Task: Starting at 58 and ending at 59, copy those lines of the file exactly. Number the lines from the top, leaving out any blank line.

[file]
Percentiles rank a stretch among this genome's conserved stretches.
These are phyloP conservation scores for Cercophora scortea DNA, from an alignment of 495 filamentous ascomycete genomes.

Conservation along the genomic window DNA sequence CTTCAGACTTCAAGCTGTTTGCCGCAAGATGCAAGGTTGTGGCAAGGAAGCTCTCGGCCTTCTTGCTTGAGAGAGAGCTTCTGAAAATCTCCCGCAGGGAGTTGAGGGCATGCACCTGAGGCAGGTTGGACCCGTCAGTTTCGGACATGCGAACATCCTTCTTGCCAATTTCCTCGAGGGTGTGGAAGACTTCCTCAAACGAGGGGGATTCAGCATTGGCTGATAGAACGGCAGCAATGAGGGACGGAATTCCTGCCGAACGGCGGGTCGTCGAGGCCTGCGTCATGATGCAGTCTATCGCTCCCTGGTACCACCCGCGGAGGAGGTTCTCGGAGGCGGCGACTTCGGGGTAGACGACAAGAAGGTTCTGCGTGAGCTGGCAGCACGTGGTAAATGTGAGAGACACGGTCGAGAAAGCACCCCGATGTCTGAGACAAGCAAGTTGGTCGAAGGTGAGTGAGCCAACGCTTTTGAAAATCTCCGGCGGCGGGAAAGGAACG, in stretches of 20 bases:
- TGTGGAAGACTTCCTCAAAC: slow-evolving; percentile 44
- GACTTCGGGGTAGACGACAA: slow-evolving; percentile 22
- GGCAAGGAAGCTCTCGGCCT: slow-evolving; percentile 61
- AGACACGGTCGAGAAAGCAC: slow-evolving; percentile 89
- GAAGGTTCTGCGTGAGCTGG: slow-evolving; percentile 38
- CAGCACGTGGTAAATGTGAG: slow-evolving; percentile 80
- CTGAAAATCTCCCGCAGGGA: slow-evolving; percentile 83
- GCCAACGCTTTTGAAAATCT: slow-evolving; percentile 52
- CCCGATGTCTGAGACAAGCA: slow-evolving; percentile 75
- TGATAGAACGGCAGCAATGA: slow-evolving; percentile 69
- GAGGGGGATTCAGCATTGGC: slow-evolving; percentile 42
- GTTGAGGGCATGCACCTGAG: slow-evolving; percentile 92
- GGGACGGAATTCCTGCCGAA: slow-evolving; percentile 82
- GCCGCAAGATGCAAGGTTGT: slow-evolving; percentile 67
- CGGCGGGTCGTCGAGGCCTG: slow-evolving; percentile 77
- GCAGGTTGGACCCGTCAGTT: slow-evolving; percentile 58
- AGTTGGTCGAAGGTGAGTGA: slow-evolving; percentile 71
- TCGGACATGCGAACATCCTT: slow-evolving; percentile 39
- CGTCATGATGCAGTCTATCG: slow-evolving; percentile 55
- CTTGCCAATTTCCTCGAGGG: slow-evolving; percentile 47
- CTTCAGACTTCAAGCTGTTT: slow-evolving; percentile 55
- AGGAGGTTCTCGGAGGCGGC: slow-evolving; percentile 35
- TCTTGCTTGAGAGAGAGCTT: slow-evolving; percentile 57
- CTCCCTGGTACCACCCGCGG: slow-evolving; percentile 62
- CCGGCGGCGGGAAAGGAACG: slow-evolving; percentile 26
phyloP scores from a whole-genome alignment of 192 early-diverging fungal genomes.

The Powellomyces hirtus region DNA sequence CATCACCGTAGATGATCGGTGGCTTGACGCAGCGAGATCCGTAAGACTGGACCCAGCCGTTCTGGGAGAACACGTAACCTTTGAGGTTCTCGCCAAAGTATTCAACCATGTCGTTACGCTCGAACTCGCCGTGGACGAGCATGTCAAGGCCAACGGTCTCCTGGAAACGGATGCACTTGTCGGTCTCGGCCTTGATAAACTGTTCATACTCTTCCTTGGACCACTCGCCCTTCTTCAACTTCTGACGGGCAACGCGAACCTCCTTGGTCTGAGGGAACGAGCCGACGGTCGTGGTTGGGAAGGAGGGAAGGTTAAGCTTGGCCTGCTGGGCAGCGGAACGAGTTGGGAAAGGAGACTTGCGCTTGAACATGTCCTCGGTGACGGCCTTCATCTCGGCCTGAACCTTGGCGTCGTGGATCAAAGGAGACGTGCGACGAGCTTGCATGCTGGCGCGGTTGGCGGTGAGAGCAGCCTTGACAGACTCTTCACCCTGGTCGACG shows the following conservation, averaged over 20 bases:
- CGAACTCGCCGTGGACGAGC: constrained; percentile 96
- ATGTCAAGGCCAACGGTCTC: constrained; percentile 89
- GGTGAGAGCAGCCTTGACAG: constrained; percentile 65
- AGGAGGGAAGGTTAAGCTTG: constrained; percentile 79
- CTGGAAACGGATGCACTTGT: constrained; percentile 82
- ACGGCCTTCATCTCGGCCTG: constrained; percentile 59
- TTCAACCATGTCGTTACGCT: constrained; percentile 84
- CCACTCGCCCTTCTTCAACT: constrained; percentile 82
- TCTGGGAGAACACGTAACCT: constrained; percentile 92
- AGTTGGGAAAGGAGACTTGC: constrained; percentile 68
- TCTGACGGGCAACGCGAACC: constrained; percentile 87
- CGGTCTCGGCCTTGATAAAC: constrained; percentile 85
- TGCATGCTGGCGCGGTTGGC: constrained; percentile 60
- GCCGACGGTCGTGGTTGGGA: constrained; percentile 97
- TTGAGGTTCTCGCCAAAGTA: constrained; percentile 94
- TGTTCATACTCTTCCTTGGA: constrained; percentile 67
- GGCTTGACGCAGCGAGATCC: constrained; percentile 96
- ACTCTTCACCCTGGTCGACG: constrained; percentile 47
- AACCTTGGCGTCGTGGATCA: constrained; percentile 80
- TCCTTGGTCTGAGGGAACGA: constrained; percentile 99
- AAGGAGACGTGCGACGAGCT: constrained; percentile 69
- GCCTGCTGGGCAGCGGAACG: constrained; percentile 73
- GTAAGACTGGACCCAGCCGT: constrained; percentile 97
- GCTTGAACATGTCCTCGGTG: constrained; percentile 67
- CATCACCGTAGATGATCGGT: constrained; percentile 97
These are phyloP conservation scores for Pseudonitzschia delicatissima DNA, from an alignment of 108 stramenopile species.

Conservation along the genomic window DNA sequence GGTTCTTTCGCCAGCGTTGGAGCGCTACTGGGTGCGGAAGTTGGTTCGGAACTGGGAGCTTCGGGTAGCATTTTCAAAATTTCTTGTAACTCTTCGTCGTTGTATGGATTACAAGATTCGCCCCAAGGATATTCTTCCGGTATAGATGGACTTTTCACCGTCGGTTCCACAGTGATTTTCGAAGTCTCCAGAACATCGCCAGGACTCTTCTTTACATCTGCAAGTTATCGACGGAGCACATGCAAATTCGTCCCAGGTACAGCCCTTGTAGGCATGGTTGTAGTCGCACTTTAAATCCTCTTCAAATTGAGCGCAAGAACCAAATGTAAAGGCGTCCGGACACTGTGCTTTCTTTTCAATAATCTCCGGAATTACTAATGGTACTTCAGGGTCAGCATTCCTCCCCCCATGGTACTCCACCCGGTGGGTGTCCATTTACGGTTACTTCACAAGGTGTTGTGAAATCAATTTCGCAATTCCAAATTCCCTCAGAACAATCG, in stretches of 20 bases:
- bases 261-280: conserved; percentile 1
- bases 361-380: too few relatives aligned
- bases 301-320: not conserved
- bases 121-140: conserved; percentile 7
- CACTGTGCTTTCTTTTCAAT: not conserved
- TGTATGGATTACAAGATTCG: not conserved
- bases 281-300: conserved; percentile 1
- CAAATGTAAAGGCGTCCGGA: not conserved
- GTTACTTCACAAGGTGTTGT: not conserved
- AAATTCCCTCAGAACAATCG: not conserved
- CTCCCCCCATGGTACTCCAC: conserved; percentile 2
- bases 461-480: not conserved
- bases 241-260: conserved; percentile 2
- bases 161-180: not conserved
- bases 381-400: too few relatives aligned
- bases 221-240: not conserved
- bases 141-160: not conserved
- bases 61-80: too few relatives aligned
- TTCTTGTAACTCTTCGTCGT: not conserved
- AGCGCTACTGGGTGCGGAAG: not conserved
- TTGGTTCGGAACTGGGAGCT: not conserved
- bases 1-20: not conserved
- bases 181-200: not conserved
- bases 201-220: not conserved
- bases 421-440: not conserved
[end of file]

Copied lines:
- bases 261-280: conserved; percentile 1
- bases 361-380: too few relatives aligned